Advising And Defending Businesses

Protect Your Business from Wage Theft Lawsuits

On Behalf of | Mar 22, 2022 | Employment Law

With California’s ever-changing employment laws, it’s important to stay informed of legal updates that affect your business. Last fall, California Governor Gavin Newsom signed Assembly Bill 1003 into law, which went into effect on January 1, 2022. Proposed by Lorena Gonzalez, Section 487m now redefines the theft of wages as grand theft. Wages in this circumstance include not just direct wages, but also gratuities, benefits and other forms of compensation. 

What has changed?

Section 487m updates the law to expand the definition of grand theft and provide for criminal penalties if an employer is found guilty of intentional deprivation of wages as defined in Labor Code section 200.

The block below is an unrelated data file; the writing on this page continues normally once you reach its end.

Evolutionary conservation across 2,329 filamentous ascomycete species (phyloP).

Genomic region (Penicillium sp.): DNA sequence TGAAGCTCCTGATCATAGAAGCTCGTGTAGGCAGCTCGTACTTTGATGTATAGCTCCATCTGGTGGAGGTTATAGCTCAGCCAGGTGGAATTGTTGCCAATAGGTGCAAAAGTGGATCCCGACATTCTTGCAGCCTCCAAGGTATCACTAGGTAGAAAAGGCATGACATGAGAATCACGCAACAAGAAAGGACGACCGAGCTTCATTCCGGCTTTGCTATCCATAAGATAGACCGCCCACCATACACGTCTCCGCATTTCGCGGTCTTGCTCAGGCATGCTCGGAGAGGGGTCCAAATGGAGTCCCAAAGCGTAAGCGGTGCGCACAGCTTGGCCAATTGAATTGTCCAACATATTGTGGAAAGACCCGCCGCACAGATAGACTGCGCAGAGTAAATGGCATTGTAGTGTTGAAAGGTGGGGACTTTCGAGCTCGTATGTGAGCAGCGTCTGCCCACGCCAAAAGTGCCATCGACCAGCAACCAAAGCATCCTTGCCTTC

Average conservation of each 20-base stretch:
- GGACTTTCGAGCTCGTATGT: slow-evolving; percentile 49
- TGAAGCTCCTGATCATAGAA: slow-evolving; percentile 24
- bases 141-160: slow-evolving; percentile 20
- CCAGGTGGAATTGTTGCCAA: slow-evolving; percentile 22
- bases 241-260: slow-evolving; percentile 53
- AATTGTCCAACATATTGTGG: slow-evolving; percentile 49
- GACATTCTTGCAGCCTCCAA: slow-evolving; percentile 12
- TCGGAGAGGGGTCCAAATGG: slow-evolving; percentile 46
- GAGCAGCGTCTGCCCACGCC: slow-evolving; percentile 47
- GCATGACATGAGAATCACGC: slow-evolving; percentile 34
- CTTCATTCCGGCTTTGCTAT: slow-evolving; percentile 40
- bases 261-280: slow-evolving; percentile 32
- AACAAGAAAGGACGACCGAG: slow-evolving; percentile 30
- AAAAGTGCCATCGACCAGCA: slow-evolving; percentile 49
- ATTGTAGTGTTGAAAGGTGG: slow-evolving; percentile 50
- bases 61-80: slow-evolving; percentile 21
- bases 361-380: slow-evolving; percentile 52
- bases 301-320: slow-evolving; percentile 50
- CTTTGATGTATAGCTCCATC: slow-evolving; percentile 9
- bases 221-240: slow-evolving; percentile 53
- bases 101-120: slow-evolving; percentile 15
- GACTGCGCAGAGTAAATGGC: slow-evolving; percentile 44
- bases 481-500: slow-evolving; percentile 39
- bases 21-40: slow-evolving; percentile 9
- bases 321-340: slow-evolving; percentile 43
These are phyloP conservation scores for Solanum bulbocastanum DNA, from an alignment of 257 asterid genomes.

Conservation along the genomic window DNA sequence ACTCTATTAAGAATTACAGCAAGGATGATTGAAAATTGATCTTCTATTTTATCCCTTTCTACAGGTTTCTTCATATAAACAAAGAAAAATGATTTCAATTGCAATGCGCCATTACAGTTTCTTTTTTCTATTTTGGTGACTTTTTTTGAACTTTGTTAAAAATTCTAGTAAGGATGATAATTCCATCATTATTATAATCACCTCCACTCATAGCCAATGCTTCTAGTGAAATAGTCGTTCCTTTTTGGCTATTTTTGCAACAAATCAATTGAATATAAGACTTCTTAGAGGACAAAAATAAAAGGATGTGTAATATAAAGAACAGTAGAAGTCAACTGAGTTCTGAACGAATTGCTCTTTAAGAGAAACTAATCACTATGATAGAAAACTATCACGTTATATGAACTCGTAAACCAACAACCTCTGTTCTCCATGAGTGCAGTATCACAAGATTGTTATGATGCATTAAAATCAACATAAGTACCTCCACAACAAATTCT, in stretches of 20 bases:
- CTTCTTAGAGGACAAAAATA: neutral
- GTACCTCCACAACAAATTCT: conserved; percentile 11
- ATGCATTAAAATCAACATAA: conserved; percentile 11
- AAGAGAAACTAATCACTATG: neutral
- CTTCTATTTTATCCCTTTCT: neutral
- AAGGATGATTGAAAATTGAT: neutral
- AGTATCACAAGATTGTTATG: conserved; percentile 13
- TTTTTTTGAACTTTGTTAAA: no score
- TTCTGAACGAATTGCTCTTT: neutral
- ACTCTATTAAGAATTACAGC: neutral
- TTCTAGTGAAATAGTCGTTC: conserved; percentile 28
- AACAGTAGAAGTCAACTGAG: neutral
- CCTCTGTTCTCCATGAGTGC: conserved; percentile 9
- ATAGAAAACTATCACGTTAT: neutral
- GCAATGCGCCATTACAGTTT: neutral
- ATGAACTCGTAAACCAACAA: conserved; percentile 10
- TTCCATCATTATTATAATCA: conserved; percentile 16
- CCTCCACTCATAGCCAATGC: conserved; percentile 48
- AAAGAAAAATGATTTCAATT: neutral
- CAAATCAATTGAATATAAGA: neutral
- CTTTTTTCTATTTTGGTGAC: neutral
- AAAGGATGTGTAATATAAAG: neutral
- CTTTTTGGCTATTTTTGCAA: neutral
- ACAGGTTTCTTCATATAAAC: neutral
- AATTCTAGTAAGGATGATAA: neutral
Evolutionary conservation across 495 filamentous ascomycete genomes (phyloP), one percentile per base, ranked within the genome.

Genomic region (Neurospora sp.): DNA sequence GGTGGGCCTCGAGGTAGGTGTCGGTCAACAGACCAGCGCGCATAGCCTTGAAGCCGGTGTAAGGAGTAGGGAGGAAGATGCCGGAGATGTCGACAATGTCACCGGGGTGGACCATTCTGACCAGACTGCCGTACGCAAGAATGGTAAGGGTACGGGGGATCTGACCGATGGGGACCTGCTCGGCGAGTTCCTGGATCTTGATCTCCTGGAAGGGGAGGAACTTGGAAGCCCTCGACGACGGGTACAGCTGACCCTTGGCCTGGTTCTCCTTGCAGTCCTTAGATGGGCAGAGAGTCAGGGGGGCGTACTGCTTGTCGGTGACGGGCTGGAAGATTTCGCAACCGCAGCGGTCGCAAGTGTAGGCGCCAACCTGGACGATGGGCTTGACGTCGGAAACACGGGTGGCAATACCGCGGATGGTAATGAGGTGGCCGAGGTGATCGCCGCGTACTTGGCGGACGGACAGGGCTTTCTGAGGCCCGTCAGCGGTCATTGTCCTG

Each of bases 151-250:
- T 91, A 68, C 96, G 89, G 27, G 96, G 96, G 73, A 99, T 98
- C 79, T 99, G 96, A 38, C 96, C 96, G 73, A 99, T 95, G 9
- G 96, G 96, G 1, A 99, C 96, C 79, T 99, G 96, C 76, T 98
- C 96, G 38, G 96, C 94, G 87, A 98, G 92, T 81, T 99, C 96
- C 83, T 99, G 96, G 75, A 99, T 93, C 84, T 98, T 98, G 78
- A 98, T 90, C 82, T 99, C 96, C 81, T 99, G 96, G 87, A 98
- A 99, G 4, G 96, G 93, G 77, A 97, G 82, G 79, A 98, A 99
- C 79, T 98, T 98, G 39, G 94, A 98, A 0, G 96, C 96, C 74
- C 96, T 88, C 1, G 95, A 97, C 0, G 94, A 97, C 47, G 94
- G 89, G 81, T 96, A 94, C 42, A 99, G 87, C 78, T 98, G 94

State law now defines such theft as an amount greater than $950 from any single employee or $2,350 combined from two or more employees during any consecutive 12-month period. It also includes provisions for independent contractors and classifies whoever hires the independent contractor as the employer. 

This legal update makes it a good time to check your wage and other compensation policies and ensure they are legally compliant. You may want to review your pay systems and communicate any policy updates to your staff.

Most wage issues are the result of mistakes, not maliciousness or deliberate theft, but the new law makes it clear that employers need to remain alert to potential problems and be responsive to employee concerns about their wages.